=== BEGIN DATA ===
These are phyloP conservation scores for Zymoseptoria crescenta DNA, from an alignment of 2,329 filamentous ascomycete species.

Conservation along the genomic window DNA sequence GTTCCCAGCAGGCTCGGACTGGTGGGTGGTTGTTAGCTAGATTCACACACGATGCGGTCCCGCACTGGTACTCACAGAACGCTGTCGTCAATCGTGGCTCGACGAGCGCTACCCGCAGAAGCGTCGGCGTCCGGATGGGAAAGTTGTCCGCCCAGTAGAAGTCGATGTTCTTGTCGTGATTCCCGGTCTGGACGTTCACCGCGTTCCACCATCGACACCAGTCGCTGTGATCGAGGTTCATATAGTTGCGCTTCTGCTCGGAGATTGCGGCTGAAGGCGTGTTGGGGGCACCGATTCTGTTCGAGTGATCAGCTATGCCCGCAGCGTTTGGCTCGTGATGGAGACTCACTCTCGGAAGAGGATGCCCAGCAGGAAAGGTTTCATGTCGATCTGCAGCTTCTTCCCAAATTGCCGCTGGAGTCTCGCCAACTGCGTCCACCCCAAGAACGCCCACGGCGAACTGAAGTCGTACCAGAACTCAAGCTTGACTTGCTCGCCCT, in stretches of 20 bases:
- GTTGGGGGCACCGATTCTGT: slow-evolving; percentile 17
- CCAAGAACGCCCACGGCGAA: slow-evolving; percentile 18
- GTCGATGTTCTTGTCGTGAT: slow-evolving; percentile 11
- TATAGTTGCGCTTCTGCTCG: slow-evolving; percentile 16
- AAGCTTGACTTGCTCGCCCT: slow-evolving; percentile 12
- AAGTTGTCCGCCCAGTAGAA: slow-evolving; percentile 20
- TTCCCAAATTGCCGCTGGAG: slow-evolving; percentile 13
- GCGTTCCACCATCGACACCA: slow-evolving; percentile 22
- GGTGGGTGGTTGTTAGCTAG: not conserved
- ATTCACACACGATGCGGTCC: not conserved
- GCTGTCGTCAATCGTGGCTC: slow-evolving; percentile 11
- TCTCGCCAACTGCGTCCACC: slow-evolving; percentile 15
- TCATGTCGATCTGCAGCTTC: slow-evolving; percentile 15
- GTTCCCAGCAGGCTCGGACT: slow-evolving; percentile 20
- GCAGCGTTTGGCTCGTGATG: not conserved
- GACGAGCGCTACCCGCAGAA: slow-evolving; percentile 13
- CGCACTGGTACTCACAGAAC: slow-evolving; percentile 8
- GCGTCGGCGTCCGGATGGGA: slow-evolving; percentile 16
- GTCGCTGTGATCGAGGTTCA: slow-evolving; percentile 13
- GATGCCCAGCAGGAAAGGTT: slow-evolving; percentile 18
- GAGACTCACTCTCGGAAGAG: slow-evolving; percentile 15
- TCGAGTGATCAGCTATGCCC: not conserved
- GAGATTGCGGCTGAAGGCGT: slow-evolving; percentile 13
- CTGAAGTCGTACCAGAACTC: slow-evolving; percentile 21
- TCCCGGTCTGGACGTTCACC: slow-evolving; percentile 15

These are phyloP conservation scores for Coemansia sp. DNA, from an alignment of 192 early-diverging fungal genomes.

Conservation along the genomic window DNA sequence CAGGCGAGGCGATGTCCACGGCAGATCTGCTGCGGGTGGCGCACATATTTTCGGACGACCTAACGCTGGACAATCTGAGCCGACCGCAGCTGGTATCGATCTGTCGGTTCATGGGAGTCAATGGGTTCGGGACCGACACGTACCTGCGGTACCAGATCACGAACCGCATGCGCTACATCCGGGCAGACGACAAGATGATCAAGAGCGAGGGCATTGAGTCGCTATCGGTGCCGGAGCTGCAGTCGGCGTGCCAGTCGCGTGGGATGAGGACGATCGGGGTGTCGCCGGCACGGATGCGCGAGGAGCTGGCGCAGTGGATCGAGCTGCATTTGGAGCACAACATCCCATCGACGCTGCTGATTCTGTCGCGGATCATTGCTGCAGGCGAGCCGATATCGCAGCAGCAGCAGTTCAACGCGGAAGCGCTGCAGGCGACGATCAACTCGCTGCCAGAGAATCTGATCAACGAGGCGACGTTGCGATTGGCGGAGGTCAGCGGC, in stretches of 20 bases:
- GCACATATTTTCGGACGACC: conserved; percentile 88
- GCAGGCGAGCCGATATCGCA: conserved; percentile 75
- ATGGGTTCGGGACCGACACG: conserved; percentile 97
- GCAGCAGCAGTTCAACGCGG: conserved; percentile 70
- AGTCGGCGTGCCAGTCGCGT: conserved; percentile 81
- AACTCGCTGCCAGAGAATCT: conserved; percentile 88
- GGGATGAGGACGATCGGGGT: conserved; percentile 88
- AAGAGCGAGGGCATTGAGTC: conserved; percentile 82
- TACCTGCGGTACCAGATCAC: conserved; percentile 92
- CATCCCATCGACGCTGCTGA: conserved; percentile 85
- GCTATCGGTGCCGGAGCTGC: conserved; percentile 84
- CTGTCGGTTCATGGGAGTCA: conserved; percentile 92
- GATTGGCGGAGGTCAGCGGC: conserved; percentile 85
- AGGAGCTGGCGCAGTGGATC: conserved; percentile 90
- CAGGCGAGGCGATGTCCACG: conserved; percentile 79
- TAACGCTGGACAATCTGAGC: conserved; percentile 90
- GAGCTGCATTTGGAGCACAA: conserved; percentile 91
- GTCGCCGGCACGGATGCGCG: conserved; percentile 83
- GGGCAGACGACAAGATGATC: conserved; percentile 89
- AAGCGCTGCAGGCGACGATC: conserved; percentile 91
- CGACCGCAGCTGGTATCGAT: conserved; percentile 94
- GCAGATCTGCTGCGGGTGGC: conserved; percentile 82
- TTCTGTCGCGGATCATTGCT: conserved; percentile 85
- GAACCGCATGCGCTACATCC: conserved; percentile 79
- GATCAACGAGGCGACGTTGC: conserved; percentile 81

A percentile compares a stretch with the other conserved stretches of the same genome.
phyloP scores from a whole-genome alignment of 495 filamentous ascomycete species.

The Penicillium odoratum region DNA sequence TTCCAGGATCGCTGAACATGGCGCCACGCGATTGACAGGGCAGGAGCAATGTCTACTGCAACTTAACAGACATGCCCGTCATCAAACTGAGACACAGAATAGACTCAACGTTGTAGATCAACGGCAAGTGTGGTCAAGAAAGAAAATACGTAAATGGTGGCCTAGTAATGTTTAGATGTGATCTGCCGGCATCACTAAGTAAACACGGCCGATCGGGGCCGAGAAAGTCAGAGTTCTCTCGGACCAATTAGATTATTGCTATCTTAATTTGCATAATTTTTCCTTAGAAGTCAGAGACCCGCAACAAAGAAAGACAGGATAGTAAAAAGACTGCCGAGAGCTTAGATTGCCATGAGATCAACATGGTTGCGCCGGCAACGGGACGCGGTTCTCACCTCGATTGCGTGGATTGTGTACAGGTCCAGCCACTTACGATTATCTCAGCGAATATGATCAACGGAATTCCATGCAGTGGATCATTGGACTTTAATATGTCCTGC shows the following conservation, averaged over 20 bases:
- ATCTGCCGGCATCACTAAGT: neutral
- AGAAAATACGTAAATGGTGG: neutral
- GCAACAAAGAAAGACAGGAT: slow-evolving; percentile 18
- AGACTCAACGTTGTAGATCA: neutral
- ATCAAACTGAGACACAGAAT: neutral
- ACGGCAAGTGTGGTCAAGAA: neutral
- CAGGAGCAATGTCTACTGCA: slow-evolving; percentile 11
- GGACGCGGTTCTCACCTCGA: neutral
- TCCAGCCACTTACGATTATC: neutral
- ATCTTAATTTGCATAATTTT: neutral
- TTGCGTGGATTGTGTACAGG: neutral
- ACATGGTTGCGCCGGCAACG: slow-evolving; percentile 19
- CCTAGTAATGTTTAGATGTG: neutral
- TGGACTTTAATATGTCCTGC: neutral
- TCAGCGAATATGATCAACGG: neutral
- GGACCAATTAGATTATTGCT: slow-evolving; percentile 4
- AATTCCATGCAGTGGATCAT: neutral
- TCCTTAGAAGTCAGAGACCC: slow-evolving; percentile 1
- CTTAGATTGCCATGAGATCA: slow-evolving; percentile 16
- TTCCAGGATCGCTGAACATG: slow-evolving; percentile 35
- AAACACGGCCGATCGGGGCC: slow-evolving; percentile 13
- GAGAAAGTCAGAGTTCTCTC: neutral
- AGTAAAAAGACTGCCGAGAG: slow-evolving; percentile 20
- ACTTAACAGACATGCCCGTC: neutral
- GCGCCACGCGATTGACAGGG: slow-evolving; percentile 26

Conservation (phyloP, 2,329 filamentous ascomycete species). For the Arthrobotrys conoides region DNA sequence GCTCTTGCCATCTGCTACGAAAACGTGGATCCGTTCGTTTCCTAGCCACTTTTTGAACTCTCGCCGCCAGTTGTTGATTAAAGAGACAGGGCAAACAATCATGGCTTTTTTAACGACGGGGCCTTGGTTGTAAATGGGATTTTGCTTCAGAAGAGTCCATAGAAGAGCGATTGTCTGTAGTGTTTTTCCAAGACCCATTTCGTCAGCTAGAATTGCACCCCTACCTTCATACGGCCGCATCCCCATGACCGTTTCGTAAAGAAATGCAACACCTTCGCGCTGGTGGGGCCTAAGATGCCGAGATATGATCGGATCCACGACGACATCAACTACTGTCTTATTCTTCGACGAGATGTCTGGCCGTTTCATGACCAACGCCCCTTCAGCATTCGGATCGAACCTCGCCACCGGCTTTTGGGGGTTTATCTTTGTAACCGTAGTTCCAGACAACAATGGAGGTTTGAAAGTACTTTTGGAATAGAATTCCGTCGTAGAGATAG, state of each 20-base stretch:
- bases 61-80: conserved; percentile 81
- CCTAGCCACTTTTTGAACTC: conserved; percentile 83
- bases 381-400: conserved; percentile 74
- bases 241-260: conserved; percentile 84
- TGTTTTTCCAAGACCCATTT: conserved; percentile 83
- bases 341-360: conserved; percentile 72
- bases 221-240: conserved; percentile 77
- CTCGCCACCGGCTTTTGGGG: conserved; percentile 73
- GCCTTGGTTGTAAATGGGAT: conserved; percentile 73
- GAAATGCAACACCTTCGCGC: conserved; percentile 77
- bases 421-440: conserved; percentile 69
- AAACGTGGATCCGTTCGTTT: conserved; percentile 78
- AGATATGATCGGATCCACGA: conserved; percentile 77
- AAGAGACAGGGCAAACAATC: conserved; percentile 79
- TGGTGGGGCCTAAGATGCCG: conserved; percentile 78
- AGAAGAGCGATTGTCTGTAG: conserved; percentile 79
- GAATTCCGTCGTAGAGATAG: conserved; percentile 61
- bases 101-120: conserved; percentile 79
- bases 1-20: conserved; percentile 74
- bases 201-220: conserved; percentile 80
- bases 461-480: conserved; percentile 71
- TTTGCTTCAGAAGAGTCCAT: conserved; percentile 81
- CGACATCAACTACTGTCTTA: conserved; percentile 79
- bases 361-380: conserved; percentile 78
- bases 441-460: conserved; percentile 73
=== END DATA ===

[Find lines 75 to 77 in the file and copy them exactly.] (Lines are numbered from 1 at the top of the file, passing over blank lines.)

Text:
- TCCTTAGAAGTCAGAGACCC: slow-evolving; percentile 1
- CTTAGATTGCCATGAGATCA: slow-evolving; percentile 16
- TTCCAGGATCGCTGAACATG: slow-evolving; percentile 35